Type checker's expected and inferred types (reformatted)
1haskell at pkturner.org
Sat Oct 31 15:54:52 EDT 2009
On Wednesday 28 October 2009 08:14:46 John Lato wrote:
> >> Isaac Dupree <ml at isaac.cedarswampstudios.org> wrote:
> >>> ghci:
> >>> Prelude> \x -> (3+x) + (length x)
> >>> <interactive>:1:15:
> >>> Couldn't match expected type `[a]' against inferred type `Int'
> >>> In the second argument of `(+)', namely `(length x)'
> >>> In the expression: (3 + x) + (length x)
> >>> In the expression: \ x -> (3 + x) + (length x)
> This is how I understand this process
> 1. checker infers x :: [a] from 'length x'
> 2. checker infers (3 + x) :: [a] from (+) and step 1
> 3. checker infers the second (+) :: [a] -> [a] -> [a] from step 2
> 4. conflict - checker expects (length x) :: [a] from step 3
> and infers (length x) :: Int from definition of 'length'.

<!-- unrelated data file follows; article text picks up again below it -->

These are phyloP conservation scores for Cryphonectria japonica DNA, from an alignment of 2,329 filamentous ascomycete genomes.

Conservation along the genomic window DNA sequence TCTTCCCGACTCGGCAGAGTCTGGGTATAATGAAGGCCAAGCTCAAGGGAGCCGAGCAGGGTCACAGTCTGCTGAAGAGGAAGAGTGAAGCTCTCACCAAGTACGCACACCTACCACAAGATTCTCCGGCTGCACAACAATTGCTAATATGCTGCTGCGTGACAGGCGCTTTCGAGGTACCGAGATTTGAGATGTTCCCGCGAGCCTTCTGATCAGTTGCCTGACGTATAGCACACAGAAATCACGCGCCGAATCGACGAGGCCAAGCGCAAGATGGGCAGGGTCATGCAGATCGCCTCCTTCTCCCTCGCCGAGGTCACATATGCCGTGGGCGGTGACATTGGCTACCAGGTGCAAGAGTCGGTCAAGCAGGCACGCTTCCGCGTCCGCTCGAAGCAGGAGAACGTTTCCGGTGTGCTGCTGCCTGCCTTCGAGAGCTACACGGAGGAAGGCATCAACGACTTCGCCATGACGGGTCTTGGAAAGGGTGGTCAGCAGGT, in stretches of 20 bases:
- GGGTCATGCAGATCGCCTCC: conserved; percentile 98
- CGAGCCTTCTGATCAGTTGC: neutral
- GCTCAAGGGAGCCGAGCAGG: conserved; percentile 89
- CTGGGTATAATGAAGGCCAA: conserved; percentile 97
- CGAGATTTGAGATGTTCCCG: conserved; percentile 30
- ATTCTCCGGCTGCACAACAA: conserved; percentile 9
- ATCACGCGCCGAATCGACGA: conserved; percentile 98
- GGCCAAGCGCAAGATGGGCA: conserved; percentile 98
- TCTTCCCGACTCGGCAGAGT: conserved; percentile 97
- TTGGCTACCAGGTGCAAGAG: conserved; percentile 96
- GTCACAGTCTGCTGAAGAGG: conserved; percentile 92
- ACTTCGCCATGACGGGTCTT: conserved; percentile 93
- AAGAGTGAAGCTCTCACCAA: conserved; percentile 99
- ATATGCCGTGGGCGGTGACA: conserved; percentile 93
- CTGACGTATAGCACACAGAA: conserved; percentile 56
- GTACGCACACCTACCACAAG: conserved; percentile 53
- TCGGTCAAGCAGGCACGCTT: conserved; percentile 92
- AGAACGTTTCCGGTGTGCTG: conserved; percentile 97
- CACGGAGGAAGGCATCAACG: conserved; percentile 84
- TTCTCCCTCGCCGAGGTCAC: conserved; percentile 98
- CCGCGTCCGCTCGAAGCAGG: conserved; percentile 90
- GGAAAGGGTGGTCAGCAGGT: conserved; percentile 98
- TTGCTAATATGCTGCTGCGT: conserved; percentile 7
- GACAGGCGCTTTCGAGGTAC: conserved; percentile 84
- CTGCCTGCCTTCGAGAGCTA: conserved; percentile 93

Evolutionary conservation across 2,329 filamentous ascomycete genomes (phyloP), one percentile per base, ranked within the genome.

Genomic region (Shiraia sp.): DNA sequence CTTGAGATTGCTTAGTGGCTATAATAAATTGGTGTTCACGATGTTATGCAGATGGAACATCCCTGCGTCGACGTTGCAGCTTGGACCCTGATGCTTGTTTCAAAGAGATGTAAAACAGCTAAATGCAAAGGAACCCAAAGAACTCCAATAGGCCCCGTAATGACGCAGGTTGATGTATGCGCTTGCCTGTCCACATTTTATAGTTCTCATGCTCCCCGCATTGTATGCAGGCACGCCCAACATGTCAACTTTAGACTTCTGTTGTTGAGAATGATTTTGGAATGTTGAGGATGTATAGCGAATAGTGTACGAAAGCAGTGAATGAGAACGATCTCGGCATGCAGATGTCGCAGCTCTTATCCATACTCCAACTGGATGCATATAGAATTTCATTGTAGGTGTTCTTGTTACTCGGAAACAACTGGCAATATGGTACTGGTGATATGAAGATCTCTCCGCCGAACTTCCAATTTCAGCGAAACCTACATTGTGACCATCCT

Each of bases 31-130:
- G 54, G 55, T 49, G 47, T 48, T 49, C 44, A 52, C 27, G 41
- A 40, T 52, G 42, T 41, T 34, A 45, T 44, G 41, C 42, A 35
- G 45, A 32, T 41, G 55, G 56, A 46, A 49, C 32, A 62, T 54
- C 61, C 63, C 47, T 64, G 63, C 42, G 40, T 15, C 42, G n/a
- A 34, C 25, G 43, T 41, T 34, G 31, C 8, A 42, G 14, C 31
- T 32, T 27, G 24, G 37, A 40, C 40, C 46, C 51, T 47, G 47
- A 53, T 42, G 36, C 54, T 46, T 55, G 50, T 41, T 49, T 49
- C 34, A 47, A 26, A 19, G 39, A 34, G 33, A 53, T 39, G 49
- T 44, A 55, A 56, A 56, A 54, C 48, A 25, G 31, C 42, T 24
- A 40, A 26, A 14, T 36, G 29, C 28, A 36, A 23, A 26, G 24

> Even with this simple example the error message given doesn't directly
> point to the problem. I don't think it's uncommon for there to be
> more steps in practice. I frequently find myself adding explicit type
> signatures to let-bound functions to debug these. This is a pain
> because it also usually involves enabling ScopedTypeVariables.
I'll second that.
On Saturday 24 October 2009 15:21:51 Albert Y. C. Lai wrote:
>I find it unnecessary to "decrypt" the two words "expected" and
>"inferred". They have their own definitions and they stand for
On the contrary, this is a perfect example of why the error message's choice
of words is bad. One type is "expected" and the other is "inferred". In the
example the contextual type [a] is inferred via steps 1-2-3, and the internal
type Int is determined so trivially that the "inferred" designation is
somewhere between confusing and misleading.
I'd love to see "expected" kept, and "inferred" removed from the message.
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